Figure 6. The balance of HLA-associated fitness increasing and decreasing mutations strongly correlates with set point viral load in newly infected individuals 79

Figure 7. RC affects the rate of CD4 decline in a manner that may be independent of viral load 81

Figure S1. Donor and recipient population gag sequences cluster with one another 83

Figure S2. Gag sequences that are less like the Gag subtype C consensus sequence replicate more efficiently in vitro 85

Table 1. Cohort statistics generated from the 149 transmission pairs selected from the ZEHRP cohort 86

Table 2. Cox proportional hazard models demonstrate the independent effects of RC and VL on CD4 decline 87

Table S1. Amino acids in Gag associated with changes in replicative capacity 88

Chapter 3: Replicative capacity of HIV-1 drives early inflammation T-cell activation and infection of central memory CD4 T cells 102

Figure 1. HIV-1 replicative capacity, when defined by the transmitted gag sequence, predicts CD4+ T cell decline in ART HIV-1 infected individuals 116

Supplementary Figure 1. The effect of log10-increases in early set point VL on longitudinal CD4 T cell decline post seroconversion 118

Supplementary Table 1. Host and viral characteristics independently predict CD4 T cell decline 119

Supplementary Table 2. High vRC significantly increases early inflammatory cytokine levels 120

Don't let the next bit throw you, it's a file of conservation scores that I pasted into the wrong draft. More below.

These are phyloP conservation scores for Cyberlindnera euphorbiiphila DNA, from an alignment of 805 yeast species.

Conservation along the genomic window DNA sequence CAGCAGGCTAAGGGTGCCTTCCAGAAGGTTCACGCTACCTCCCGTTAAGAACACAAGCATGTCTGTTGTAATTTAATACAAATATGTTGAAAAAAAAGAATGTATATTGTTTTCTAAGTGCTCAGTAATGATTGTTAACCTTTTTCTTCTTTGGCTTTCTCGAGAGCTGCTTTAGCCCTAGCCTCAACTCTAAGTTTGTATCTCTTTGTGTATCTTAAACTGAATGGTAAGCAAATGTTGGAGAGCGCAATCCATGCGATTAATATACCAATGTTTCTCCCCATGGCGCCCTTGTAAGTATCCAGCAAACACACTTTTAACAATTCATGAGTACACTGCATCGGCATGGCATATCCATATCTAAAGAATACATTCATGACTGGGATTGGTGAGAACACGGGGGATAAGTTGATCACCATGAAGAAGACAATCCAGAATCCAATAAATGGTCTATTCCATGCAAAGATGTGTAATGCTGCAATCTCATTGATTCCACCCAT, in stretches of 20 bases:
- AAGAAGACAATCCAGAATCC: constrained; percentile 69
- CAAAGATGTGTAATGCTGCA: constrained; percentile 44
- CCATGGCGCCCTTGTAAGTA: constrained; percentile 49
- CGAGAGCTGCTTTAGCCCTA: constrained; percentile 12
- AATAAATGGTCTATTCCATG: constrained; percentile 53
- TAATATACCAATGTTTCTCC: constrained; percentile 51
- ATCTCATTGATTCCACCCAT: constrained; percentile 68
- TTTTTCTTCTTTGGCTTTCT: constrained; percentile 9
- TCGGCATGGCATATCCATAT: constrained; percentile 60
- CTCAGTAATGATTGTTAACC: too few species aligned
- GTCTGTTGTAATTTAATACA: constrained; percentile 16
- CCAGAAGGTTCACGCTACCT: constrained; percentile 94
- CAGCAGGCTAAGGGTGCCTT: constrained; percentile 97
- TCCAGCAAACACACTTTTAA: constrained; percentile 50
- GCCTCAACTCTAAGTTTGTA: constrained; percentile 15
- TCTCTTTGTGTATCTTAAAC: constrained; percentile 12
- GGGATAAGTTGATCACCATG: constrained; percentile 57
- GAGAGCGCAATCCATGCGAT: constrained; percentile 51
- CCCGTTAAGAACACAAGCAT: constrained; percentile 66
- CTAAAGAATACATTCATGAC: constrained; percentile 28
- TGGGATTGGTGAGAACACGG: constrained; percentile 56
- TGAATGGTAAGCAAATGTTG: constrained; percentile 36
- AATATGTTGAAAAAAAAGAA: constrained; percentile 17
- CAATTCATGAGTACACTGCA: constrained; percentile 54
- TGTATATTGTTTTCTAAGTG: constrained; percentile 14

Figure 2. Low vRC is associated with a distinct cytokine profile early in infection, characterized by muted inflammatory cytokine levels 121

Supplementary Figure 2. The first two principal components are significantly correlated with vRC and set point VL, respectively 124

Figure 3. High vRC is associated with increased CD8 T cell activation and lower cytotoxic potential 125

Supplementary Figure 3. CD8 T cell activation phenotypes early after infection are associated with CD4+ T cell decline 127

Figure 4. vRC is associated with increased cellular activation and proliferation in CD4+ T cell memory subsets 129

Supplementary Figure 4. High vRC is associated with an increased level of activation and turnover in CD4+ T cells that is highly deleterious 131

Figure 5. Inflammatory cytokine profiles associated with vRC correlate with T cell activation 132

Figure 6. vRC correlates with the burden of HIV-1 viral DNA in CD4+ TCM and TN 133

Chapter 4: Discussion 141

Appendix 213

Figure 1: In vitro replication of A*74-associated mutations at residue 12 of Matrix engineered into MJ4 213

Figure 2: Normalized RC values of K12E mutations in several Gag-MJ4 chimeric viruses 216

A restriction enzyme based cloning method to assess the in vitro replication capacity of HIV-1 subtype C Gag-MJ4 chimeric viruses 217

Figure 1. Representative gel images depicting electrophoretic separation of PCR products 241

Figure 2. Representative gel image depicting electrophoretic separation of restriction digests for cloning patient gag genes into MJ4 243

Figure 3. Representative gel image depicting electrophoretic separation of restriction digests of purified Gag-MJ4 chimera plasmid DNA 244

Figure 4. Replication of MJ4 and NL4-3 isolates of HIV-1 in the GXR25 cell line at different multiplicities of infection (MOI) 245

Figure 5. Representative range of replication for different Gag-MJ4 chimeras 246

Figure 6. Comparison of intra-assay variation in the radiolabeled reverse transcriptase (RT) quantification assay 247

Figure 7. Reproducibility of the replication assay over time in the GXR25 cell line 248